Found this in the basement of a local church (the girls have music class in the next room):
The original is by Harry Anderson, finished in 1961. The most common interpretation (based on the title, Prince of Peace) is that the Savior is expressing support for the world-peace-bringing mission of the United Nations (his position on the United Nations Command in the Korean War is less certain). Alternative interpretations include “Giant Jesus Confirms Impotence of United Nations Security Council,” “500′ Nazarene Turns on UN After Slaying Godzilla,” “Enormous Christ Offers to Redeem Sins of Canadian Diplomat Who Double Parked His Dodge Station Wagon.”
I stop paying attention for a few months, and this happens:
Congratulations to Matt, who has an uncanny skill at the particular game. I’d offer an LGM prize, but Matt has always refused. Next year!
In order to avoid breaking my twenty-six year streak of attending at least one professional baseball game, this afternoon DJW and I made it to the Red’s final game of the season. The bulk of the drama was on Pittsburgh’s side, as the Pirates were trying to tie St. Louis and earn a playoff for the division title. For their part, the Reds were playing to give Johnny Cueto his twentieth victory of the season.
Cueto wasn’t dominant, but he pitched very well, pitching eight innings of one run ball and scattering six hits. In the bottom of the eighth, Jason Bourgeois tripled to lead off. Cozart lined out to third, bringing up the pitcher’s spot. To the deep surprise of nearly everyone in the stadium, Price sent Cueto to the plate. Cueto pushed it to a full count, then singled up the middle to score Bourgeois and take the lead. Price then lifted him for a pinch-runner. The Reds scored two more, then Chapman struck out the side in the top of the ninth to seal Cueto’s twentieth win.
I wonder about the clubhouse conversation; did Cueto insist on hitting, or was it Price’s idea? It was a nice bit of drama in an otherwise not-terribly-meaningful game.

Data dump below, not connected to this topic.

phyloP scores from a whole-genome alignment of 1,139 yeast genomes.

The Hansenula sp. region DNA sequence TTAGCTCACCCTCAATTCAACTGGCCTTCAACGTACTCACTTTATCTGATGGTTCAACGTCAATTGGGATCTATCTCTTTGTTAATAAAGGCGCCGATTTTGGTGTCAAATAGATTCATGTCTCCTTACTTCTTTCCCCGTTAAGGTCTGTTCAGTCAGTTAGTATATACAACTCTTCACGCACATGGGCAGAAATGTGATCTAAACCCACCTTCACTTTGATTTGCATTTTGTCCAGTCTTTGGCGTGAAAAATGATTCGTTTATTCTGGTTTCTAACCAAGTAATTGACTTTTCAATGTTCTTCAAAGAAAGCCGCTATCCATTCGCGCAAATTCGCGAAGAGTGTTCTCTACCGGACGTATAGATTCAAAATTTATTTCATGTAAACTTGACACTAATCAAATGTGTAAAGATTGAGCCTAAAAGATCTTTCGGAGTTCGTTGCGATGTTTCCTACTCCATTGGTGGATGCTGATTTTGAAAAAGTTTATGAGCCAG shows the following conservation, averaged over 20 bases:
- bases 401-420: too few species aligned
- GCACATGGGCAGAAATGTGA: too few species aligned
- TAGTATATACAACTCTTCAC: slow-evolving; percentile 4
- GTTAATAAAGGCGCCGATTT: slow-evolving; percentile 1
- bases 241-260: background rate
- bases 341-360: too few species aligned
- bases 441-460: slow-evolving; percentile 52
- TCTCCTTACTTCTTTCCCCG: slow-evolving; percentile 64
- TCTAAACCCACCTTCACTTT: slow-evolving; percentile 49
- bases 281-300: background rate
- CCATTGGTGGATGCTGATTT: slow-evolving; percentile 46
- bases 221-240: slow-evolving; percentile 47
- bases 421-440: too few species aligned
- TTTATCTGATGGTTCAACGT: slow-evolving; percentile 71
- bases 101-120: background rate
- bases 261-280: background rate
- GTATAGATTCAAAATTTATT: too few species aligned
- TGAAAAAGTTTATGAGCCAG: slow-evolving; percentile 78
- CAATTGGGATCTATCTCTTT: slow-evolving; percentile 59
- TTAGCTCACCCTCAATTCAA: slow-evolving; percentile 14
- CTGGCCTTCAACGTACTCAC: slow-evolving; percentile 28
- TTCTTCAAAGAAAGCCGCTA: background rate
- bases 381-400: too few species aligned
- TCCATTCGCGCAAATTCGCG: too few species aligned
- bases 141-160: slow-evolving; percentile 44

My latest at the National Interest touches on some sources of ISIS’ military success:
ISIS has won by exploiting the vulnerabilities of its enemies, which take the form of Western military organizations, while lacking their fighting and communications discipline. This allows ISIS to identify, in both tactical and operational terms, weak points that can cause an entire enemy position to cave in upon itself. In essence, ISIS has an operational form that allows decentralized commanders to use their experienced fighters against the weakest points of its foes. At the same time, the center retains enough operational control to conduct medium-to-long term planning on how to allocate forces, logistics, and reinforcements.
I also have a piece at the Diplomat about the changing role of small navies:
Of course, in practice local conditions limited the advantages of large forces, and small forces sometimes won the day. Crafted appropriately, small forces could threaten larger fleets with platforms and weapons (such as submarines, torpedo boats, and missile boats) that could threaten large ships. This role, of deterring a much larger force, has been part of the mission-kit of small navies for a very long time.
On the September 22 edition of his show, O’Reilly claimed that the only credible plan to defeat the Islamic State had to include a mercenary force of 25,000 “English-speaking” fighters that would be recruited and trained by the United States. O’Reilly explained that his mercenary army would be comprised of “elite fighters who would be well-paid, well-trained to defeat terrorists all over the world.”
And North Korea needs the hard currency… and North Korean soldiers need the food. It’s a match made in heaven!
So now we’re bombing Syria, in a way we never imagined we might be bombing Syria!
Oh, how the world turns. I realize that I should have a stronger opinion on all of this, both on political and professional grounds. I suppose on both the campaign leaves me feeling cold; it should be fairly clear by this point that there is always the potential for someone worse than the people we’ve decided to bomb at a given moment. I’m also deeply skeptical that either the Kurds, the FSA, the Syrian Army, or the Iraqi Army will be able to take advantage of the airstrikes to do anything very useful against ISIS, although the attrition factor will probably wear on the group over time.